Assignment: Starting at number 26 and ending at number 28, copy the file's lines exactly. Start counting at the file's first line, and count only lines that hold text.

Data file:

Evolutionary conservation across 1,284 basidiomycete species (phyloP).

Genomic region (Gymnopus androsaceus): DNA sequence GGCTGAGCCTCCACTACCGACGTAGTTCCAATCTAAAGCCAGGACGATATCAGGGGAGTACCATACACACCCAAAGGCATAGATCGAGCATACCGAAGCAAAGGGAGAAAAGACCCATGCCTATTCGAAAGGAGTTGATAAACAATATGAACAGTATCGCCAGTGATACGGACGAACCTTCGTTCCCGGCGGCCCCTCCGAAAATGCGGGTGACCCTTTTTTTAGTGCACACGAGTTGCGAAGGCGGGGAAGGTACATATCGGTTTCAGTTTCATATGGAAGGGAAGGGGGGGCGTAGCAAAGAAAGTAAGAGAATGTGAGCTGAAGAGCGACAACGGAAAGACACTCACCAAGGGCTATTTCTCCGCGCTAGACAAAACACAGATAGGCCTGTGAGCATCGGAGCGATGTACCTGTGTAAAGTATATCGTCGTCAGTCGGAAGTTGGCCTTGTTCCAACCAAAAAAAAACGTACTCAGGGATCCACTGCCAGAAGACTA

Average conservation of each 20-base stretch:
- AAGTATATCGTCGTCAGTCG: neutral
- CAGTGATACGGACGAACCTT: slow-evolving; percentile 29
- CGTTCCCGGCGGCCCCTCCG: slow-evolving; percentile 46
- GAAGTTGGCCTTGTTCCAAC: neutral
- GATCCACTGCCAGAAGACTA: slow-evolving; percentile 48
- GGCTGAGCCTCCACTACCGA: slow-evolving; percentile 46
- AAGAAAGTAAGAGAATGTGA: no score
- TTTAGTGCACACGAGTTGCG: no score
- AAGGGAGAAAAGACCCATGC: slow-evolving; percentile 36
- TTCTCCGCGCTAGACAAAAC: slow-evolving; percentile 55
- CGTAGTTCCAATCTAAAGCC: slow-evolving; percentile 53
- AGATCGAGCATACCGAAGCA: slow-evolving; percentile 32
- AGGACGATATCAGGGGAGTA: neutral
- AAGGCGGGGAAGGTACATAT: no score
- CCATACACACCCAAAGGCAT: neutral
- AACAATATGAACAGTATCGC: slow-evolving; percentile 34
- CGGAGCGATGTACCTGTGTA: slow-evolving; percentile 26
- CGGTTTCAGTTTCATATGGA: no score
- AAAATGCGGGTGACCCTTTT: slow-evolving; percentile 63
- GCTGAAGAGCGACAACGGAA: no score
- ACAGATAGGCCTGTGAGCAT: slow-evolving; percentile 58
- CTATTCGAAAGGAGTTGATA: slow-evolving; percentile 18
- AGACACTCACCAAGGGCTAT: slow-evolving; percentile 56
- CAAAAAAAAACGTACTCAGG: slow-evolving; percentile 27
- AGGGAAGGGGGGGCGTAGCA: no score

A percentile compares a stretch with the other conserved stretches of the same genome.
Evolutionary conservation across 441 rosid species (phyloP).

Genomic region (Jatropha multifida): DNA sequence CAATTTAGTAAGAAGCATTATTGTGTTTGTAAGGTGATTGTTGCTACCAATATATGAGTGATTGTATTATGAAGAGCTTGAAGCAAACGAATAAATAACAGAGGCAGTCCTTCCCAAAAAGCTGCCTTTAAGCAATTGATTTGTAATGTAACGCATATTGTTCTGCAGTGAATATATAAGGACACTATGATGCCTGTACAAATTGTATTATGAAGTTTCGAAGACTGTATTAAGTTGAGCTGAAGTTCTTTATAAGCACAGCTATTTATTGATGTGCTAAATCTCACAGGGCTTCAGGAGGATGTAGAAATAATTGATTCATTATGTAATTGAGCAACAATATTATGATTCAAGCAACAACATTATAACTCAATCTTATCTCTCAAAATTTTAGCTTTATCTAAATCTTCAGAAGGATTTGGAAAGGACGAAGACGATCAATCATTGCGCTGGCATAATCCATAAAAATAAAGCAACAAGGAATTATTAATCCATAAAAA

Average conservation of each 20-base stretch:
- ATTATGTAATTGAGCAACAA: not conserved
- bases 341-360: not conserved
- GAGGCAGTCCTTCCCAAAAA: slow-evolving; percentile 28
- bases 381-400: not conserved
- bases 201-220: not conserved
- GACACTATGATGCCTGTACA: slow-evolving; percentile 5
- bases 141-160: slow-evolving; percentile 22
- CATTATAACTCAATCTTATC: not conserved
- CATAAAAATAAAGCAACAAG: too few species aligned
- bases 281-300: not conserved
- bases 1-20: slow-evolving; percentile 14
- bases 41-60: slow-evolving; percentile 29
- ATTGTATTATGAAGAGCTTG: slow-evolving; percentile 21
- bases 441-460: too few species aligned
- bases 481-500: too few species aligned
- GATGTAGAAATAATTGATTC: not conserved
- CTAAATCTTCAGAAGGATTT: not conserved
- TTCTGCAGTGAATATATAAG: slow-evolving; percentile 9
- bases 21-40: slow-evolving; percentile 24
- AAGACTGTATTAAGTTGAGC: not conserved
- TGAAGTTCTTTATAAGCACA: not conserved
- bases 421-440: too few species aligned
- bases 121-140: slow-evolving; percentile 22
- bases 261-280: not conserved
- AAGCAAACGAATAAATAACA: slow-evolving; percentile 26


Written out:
- AGACACTCACCAAGGGCTAT: slow-evolving; percentile 56
- CAAAAAAAAACGTACTCAGG: slow-evolving; percentile 27
- AGGGAAGGGGGGGCGTAGCA: no score